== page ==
Why does the Super Bowl use Roman numerals?

(NEXSTAR) – Aside from fancy timepieces and the occasional film franchise, Roman numerals are rarely used over Arabic numbers in modern American culture.

Of course, there’s another major exception: the Super Bowl.

Since early in the game’s history, the NFL has labeled almost every Super Bowl with a Roman numeral (more on that later) to designate where each matchup falls chronologically. But the numerals are more than just a stylistic choice — they’re actually used to provide a little clarity, according to the NFL.

“The Roman numerals were adopted to clarify any confusion that may occur because the NFL Championship Game — the Super Bowl — is played in the year following a chronologically recorded season,” the NFL once wrote in a postseason media handout.

Visitors pose in front of a Super Bowl LVIII logo on the Las Vegas Strip in Nevada on Feb. 3, 2024. (Ethan Miller/Getty Images)

In other words, the NFL feels that Roman numerals are less likely to cause confusion, whereas Arabic numerals signifying the calendar year (e.g., 2023, 2024, etc.) can be a bit more ambiguous.

For instance, the upcoming Super Bowl, which is the championship game of the NFL’s 2023 season, is being played on Feb. 11, 2024. If the NFL used Arabic numbers, a case could be made for calling it either “Super Bowl 2023” or “Super Bowl 2024.”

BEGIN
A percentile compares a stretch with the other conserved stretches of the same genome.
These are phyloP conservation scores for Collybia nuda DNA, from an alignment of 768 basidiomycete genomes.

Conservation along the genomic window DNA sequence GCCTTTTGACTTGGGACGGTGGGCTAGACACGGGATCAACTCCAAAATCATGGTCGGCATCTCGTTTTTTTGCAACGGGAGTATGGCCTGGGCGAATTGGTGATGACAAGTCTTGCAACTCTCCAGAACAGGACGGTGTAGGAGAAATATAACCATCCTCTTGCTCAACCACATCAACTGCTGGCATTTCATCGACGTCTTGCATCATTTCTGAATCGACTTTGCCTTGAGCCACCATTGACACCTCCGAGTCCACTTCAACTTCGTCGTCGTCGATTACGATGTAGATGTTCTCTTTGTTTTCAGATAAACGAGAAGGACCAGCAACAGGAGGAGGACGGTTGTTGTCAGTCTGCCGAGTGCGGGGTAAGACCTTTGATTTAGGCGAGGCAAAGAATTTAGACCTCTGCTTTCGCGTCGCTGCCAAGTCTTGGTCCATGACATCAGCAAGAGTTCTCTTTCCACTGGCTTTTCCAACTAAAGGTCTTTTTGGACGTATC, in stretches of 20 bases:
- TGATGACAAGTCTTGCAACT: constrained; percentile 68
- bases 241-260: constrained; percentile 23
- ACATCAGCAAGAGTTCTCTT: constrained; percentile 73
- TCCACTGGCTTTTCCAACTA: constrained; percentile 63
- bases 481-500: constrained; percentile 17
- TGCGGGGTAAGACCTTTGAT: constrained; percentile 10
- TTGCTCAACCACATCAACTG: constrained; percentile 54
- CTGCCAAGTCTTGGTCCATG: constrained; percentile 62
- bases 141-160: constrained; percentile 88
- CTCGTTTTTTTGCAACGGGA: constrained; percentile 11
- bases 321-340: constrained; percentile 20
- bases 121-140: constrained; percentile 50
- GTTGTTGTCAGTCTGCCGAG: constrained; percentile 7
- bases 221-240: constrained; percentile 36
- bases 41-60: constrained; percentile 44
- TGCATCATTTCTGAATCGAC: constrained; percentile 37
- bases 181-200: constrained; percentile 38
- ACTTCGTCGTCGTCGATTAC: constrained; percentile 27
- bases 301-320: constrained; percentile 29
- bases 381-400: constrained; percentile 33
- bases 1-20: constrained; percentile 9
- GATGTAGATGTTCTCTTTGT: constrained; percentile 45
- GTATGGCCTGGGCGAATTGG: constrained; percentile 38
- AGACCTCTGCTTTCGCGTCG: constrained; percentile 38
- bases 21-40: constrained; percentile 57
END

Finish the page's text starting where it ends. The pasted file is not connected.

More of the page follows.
But that only explains why the NFL doesn’t use the calendar year to designate each Super Bowl; it still doesn’t explain why the league doesn’t simply give each Super Bowl a chronological Arabic numeral — i.e., calling it “Super Bowl 58” rather than Super Bowl LVIII.

In fact, aside from the first four games (which were retroactively given Roman numerals), the NFL actually abandoned Roman numerals in 2016, choosing to go with Super Bowl 50 rather than “Super Bowl L.” Jaime Weston, the then-senior vice president of marketing for the NFL, said it was because the L didn’t make a “powerful statement” on the logo, ESPN reported at the time.

Weston added that her team created 73 different versions of an L-inclusive logo before choosing to use Arabic numerals instead.

A Super Bowl 50 logo is stitched on a Denver Broncos uniform during the NFL Experience exhibition ahead of Super Bowl 50 in Feb. 2016. (Jason O. Watson/Getty Images)

So if the NFL doesn’t necessarily need Roman numerals for clarity — and can abandon them whenever it’s convenient — why use them at all? The league’s aforementioned media handout offers a clue: The NFL might enjoy the gravitas that Roman numerals lend to the game.

“The game with the Roman numerals dwarfs championships decided on diamonds, courts, and ice … Other sports can only envy the enormity of the Super Bowl,” reads a quote included with the media guide, and attributed to a writer for USA Today.

Another quote, attributed to a New York Newsday, likens the Super Bowl teams to Roman gladiators.

“It’s the sports championship game with the Roman numerals, which separates it from all other title games and conjures up images of gladiators ready to battle,” reads the quote. “It’s the biggest single-day sporting event — the Super Bowl. And everybody wants a piece of the action.”

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